The number of Palestinians allowed to move in and out of Gaza declined significantly in 2017 compared with 2016. At the Erez crossing, movement via Israel has been in decline since mid-2016. Palestinian access via Rafah, the Egyptian-controlled crossing, also declined during the year from an already extremely low level. As the internal Palestinian divide escalated, access for medical purposes was also restricted during most of 2017 by the PA Ministry of Health, which delayed or suspended payments for patients referred for medical treatment outside Gaza.
These developments have exacerbated the isolation of Gaza from the remainder of the oPt and the outside world, further limiting access to medical treatment unavailable in Gaza, to higher education, to family and social life, and to employment and economic opportunities as well as impeding the realization of a range of human rights. The movement of national staff employed by the UN and international NGOs was also restricted in 2017 and impeded the running of humanitarian operations.
Following the Palestinian reconciliation agreement signed on 12 October, the Hamas authorities handed over control of the Gaza side of the Erez, Kerem Shalom and Rafah crossings to the Palestinian Authority (PA) on November 1, and dismantled the Hamas-run Arba’ Arba’ checkpoint that controlled access to the Erez crossing. To date, this development has had no apparent impact on the passage of Palestinians from Gaza through the Israeli- and Egyptian-controlled crossings.
The exit of Palestinians from Gaza through the Israeli-controlled Erez crossing declined by almost 50 per cent in 2017 compared with 2016: on average, there were about 7,000 exits per month (as of 30 November), down from 13,200 exits per month in 2016. Prior to the start of the second Intifada in 2000, there were over half a million exits per month from Gaza, primarily for work in Israel. Work permits for Palestinians from Gaza have since been dramatically reduced and were totally suspended from 2006.
Erez: crossings into Israel
Other restrictions introduced by the Israel authorities in 2017 included additional prohibitions on items carried by Palestinians leaving Gaza via Erez, primarily electronic devices (other than mobile phones), toiletries and food items. In May 2017, the processing time for ‘non-urgent’ permit applications to leave Gaza was extended from 23 to 50-70 working days, not including Fridays, Saturdays or other holidays.
The Erez crossing is vitally important for Palestinian access as it controls the movement of people between Gaza and the West Bank. Under a policy implemented since the beginning of the second Intifada in September 2000, and tightened after June 2007 following the takeover of Gaza by Hamas, only people belonging to specific Israeli-defined categories are eligible for an exit permit, subject to a security check. In recent years, these categories have included patients referred for medical treatment outside Gaza and their companions; traders; staff of international organizations; and exceptional humanitarian cases.
By the end of November 2017, the approval rate for permit applications by Palestinian patients to travel via Erez was 54 per cent, down from 62 per cent in 2016. This is the lowest approval rate since 2006 when the World Health Organization (WHO) began monitoring patient access from Gaza. The decline is occurring alongside a gradual increase in the absolute number of referrals and related permit applications to West Bank hospitals in the wake of stricter constraints via the Rafah crossing.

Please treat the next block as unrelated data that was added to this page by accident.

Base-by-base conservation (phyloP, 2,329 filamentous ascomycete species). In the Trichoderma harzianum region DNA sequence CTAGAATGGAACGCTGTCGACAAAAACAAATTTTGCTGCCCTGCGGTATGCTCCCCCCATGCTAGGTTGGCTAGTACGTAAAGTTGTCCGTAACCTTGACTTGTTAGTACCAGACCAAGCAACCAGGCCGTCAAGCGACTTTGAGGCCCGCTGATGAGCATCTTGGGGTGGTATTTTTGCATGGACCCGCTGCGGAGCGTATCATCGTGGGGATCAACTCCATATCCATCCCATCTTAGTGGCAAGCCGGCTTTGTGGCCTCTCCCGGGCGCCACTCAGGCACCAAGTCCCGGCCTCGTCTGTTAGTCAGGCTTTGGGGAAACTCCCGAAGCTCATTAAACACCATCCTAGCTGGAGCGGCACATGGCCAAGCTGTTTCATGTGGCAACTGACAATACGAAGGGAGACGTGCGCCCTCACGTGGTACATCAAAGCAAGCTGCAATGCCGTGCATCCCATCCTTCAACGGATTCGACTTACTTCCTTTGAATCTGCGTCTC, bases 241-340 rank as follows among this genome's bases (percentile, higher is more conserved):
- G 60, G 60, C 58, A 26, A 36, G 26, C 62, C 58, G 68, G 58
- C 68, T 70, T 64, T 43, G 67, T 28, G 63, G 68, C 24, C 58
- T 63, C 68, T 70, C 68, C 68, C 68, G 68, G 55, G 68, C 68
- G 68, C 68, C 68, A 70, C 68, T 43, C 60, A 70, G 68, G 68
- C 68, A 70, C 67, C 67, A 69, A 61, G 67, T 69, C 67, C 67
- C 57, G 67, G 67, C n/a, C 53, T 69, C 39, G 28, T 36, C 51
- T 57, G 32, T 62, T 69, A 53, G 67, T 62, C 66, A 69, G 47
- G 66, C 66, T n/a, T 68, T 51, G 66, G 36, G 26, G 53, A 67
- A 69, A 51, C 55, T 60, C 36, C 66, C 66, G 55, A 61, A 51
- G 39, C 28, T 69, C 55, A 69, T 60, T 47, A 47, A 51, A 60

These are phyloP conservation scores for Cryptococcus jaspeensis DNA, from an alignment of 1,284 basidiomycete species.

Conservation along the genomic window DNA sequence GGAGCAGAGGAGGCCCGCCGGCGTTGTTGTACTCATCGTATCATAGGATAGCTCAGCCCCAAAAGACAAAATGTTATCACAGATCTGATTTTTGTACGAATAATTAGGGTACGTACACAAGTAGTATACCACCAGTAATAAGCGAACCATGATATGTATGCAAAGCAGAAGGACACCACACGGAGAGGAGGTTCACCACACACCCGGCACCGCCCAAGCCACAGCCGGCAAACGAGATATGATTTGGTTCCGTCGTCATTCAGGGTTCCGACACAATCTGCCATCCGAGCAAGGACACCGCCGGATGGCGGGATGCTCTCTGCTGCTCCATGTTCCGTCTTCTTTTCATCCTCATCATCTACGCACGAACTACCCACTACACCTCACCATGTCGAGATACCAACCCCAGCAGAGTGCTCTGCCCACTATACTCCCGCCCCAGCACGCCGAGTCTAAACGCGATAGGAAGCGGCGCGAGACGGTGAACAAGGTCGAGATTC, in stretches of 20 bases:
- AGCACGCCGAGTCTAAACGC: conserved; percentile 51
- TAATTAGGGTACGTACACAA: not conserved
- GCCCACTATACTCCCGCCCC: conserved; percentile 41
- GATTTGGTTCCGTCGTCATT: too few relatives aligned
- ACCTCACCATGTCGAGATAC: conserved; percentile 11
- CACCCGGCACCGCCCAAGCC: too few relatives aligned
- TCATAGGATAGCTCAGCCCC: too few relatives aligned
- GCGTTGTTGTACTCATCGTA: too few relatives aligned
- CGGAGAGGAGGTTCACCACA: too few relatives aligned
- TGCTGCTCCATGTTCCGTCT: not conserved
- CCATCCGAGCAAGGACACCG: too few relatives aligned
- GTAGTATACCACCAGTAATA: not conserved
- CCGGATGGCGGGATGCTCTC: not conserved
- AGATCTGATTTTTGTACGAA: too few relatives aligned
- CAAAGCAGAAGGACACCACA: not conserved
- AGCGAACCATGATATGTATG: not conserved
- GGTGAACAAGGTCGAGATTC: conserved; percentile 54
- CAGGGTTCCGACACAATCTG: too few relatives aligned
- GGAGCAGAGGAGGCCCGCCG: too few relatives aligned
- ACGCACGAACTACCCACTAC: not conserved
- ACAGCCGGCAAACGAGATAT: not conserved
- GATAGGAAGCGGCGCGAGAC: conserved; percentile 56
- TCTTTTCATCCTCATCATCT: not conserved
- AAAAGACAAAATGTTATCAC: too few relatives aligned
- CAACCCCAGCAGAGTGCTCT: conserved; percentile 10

Most unsuccessful applications in 2017 were delayed, meaning that they were not processed in time rather than rejected on security grounds, i.e. no response was received by the date of the hospital appointment, requiring patients to re-schedule the missed appointment and submit another permit application. In situations such as cancer treatment, delays can have life-threatening implications for patient health. According to new Israeli guidelines effective from May 2017, patients are required to submit non-urgent applications at least 20 working days prior to the date of their hospital appointment, doubling the time required previously.
Slow processing of requests for financial approval by the Palestinian Ministry of Health in Ramallah also impeded patient referral from Gaza, in the context of a worsening of the internal Palestinian divide. In recent months the number of financial coverage documents issued to patients has increased but has still not reached pre-April 2017 levels.
This year’s downward trend was particularly pronounced for businesspeople, for whom permit rejections have increased dramatically since mid-2016. According to the Palestinian Civil Affairs Committee, as of December 2017, there were only 551 valid trader permits, a decline of 85 per cent compared with an average of 3,600 permits in late 2015 (see chart).
Many of those now refused entry to Israel are prominent businesspeople in the furniture, garment, food processing, agriculture, tile manufacturing and other industries. These sectors once employed a significant number of workers in the depressed Gaza economy and enjoyed long-standing ties with their counterparts in Israel, the West Bank and internationally. The decade-long blockade, compounded by three devastating escalations of hostilities and the internal Palestinian divide, has eroded coping capacities and this latest setback may force many businesses to shut down entirely.